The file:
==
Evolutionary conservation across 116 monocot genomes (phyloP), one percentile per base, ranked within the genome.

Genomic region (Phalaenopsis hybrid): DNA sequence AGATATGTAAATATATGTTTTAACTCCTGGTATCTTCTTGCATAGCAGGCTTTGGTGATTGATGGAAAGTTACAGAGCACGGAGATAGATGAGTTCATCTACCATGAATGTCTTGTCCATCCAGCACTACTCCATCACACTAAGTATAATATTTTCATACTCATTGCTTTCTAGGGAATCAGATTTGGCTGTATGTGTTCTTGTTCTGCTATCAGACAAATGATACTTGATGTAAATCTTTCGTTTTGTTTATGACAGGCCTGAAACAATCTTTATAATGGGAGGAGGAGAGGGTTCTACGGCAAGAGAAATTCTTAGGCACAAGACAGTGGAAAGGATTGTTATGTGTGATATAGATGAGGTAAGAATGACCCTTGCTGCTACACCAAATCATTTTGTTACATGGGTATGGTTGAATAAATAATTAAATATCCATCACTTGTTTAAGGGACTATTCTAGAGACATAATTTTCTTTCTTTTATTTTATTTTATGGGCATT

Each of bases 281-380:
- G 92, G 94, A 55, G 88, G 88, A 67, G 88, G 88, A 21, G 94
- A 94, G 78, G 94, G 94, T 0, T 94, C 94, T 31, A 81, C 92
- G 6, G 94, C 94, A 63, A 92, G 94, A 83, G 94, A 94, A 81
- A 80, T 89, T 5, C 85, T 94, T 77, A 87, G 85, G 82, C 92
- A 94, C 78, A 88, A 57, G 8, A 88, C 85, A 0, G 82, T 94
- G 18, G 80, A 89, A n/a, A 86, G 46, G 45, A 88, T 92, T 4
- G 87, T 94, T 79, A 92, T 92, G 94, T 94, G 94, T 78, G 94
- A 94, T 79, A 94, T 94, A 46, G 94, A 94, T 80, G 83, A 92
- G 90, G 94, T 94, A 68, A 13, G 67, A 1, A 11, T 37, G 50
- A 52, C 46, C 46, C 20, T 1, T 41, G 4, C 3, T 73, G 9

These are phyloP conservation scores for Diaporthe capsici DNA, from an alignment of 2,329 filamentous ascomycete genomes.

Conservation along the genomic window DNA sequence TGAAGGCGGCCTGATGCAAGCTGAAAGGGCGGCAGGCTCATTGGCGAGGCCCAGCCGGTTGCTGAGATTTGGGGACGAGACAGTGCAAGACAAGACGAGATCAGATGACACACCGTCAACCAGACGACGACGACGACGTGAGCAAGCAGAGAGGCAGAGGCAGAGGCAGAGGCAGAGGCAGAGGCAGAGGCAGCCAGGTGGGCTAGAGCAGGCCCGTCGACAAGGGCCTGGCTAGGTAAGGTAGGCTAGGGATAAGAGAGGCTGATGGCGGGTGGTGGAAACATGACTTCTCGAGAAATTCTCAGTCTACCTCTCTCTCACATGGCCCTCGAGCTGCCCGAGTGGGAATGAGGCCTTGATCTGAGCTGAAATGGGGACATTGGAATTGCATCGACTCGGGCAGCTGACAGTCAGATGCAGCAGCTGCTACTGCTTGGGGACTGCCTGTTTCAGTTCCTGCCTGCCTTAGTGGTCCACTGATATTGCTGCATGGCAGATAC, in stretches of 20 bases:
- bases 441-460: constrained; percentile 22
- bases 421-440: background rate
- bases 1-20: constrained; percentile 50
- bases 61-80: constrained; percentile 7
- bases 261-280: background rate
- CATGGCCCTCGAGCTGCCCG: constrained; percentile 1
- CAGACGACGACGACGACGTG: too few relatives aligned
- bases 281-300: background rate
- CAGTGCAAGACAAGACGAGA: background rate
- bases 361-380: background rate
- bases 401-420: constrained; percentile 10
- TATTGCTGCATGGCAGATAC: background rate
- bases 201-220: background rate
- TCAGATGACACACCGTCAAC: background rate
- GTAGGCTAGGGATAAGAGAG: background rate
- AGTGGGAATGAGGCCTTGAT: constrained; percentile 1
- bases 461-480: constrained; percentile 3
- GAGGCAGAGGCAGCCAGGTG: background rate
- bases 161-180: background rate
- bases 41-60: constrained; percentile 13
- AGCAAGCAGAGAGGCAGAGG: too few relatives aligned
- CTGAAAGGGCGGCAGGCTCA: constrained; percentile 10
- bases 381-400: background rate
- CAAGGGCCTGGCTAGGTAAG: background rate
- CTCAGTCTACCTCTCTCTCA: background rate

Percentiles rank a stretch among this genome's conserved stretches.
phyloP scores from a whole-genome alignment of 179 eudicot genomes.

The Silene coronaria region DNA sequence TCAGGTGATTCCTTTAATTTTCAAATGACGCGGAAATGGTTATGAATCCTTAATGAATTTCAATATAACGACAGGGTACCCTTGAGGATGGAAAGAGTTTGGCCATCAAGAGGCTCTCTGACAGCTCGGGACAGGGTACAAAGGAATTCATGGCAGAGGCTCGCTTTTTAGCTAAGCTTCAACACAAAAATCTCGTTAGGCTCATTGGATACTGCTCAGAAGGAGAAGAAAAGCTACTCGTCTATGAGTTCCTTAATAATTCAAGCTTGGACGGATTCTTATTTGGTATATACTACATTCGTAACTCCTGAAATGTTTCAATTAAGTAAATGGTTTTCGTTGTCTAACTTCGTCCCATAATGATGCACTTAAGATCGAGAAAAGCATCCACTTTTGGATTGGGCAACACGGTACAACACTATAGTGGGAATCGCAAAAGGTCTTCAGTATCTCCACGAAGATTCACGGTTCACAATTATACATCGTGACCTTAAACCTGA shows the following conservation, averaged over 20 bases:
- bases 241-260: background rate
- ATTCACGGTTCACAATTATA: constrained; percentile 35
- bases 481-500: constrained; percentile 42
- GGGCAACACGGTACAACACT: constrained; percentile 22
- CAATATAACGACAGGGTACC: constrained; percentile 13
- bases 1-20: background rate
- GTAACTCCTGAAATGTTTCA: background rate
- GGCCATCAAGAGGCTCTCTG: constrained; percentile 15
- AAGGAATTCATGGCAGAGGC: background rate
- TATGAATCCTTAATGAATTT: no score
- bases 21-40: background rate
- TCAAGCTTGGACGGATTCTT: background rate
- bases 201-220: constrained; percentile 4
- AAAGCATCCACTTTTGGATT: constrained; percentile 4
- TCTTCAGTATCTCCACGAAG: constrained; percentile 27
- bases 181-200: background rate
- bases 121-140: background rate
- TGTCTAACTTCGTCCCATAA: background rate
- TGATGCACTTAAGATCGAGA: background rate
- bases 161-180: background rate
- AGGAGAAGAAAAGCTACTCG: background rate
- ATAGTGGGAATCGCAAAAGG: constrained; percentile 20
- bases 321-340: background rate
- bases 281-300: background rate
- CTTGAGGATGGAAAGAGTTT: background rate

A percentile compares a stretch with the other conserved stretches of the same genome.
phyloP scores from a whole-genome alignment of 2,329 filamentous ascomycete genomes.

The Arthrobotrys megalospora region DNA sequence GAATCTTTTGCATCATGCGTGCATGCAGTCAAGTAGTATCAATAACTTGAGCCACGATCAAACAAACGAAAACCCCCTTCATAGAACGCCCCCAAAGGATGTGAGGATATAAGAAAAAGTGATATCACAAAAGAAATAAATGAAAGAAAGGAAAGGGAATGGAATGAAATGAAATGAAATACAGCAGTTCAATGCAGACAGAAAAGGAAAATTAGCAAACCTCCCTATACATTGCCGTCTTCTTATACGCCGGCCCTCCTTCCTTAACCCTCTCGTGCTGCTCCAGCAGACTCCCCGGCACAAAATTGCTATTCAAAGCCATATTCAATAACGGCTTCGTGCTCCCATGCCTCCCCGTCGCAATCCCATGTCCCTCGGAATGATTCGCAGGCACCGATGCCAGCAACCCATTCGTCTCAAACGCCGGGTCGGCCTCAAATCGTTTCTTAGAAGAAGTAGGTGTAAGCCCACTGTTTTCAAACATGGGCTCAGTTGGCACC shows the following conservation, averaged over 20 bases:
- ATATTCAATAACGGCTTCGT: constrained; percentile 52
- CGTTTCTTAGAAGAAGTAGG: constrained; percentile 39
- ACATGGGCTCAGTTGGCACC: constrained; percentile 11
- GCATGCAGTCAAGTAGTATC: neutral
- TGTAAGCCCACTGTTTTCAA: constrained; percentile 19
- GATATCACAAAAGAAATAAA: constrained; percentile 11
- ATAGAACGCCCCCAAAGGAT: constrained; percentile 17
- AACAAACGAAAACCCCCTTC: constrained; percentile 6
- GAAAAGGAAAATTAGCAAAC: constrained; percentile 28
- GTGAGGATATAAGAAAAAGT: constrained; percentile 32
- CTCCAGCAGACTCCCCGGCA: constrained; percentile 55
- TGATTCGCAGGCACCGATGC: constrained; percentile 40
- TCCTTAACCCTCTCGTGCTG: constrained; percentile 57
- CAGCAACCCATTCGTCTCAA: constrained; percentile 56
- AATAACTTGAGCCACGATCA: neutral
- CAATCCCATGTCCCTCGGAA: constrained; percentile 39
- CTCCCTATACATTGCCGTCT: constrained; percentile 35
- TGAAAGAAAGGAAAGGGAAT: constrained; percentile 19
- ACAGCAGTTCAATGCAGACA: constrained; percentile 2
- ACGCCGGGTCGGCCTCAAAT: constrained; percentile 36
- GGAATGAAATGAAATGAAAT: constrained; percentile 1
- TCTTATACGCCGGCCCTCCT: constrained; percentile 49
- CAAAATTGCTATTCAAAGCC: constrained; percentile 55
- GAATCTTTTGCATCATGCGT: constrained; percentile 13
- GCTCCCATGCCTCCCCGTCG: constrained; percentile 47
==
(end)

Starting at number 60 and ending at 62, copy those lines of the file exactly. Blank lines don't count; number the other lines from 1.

- bases 121-140: background rate
- TGTCTAACTTCGTCCCATAA: background rate
- TGATGCACTTAAGATCGAGA: background rate